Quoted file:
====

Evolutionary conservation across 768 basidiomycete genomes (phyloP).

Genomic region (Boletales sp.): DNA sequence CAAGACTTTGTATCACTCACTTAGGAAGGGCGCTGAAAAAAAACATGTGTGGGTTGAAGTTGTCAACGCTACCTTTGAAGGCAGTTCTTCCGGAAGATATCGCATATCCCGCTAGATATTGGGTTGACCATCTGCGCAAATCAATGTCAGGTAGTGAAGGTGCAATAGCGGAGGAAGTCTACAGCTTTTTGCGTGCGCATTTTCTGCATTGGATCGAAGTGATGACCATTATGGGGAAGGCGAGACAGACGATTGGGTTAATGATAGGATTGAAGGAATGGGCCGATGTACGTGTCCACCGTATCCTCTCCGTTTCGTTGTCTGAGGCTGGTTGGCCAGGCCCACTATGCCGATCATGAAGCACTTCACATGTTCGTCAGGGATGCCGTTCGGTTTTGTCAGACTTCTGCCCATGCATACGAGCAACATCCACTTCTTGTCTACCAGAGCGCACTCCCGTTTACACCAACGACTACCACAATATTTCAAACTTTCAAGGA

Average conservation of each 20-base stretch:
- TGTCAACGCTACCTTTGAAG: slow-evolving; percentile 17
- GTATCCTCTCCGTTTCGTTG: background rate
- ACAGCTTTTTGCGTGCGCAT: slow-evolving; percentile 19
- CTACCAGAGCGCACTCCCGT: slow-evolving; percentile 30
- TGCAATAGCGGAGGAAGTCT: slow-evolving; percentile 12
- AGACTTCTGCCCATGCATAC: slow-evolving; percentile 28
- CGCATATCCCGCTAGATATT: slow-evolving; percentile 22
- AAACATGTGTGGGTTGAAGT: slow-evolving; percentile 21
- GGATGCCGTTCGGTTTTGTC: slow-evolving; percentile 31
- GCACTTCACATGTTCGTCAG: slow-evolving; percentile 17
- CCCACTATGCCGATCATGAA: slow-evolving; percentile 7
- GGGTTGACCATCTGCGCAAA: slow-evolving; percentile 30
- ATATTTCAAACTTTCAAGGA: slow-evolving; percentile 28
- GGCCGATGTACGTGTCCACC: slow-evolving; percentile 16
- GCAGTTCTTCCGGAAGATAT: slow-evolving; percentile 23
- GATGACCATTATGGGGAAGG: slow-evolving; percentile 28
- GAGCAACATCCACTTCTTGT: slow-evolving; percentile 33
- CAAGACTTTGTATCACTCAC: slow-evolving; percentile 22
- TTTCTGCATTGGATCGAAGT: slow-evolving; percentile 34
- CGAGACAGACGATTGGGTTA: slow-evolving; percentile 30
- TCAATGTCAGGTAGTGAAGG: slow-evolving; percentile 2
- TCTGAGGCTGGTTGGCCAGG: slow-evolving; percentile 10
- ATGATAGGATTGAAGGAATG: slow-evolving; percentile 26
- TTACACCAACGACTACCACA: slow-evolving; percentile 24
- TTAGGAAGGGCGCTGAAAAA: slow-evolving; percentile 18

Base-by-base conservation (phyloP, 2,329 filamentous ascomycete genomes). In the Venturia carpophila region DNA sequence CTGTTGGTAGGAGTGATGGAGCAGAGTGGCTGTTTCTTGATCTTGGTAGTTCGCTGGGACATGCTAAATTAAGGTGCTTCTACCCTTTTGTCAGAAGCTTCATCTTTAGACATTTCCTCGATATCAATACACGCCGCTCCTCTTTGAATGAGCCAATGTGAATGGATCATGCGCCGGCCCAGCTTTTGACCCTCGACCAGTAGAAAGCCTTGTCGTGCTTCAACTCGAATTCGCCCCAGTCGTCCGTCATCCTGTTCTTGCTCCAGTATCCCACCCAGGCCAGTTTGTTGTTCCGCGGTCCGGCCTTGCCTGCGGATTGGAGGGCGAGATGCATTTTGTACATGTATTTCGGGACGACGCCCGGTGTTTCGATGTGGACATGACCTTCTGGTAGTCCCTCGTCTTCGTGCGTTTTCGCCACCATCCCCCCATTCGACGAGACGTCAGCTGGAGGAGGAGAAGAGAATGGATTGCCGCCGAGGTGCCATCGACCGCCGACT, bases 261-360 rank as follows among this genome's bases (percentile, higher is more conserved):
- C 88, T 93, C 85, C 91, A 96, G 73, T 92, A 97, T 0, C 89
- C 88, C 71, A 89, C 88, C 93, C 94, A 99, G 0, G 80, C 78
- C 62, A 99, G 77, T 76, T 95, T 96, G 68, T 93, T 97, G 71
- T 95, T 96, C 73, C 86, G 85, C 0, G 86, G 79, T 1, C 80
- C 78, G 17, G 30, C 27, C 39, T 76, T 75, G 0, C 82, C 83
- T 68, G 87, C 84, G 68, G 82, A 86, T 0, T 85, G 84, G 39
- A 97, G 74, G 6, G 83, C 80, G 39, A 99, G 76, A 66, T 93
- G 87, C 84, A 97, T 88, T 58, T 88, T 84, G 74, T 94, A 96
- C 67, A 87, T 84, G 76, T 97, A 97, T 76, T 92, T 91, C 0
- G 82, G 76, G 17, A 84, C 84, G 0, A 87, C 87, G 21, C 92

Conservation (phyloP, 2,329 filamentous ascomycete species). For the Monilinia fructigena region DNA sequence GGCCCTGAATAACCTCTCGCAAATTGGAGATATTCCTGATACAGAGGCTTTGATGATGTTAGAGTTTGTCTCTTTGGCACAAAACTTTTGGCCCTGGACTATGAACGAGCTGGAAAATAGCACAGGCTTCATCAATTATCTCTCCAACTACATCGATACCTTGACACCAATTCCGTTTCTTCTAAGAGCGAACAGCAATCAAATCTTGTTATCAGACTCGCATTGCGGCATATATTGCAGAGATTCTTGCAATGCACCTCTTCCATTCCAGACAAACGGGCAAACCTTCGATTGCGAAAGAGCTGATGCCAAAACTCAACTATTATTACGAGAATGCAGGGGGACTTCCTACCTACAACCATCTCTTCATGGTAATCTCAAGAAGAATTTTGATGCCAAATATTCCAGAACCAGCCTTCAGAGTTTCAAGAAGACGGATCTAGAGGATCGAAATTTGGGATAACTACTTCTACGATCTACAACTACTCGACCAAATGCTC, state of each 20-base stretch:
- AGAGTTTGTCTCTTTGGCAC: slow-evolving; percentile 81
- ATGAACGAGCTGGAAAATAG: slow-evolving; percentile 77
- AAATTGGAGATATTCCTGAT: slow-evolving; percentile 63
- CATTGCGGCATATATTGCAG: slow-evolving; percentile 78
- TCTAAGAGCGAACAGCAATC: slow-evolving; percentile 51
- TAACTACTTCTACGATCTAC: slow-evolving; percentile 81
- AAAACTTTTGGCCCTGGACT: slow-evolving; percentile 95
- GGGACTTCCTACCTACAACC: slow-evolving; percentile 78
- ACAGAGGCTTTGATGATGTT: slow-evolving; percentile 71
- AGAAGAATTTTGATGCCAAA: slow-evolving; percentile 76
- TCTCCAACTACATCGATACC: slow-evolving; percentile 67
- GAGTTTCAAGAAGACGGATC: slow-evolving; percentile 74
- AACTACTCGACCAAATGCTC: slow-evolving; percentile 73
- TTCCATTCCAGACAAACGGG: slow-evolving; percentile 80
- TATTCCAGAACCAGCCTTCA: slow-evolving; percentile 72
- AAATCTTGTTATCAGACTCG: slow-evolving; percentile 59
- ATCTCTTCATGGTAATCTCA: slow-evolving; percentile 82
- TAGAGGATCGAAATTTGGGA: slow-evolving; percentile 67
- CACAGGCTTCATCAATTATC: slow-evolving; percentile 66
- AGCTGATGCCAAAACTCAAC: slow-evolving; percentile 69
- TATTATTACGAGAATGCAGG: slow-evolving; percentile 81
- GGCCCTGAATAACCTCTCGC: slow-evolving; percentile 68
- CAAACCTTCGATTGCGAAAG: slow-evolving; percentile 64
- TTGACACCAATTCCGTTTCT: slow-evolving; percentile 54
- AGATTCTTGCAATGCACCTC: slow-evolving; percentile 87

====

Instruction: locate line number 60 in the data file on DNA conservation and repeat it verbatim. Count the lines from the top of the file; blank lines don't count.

- AGCTGATGCCAAAACTCAAC: slow-evolving; percentile 69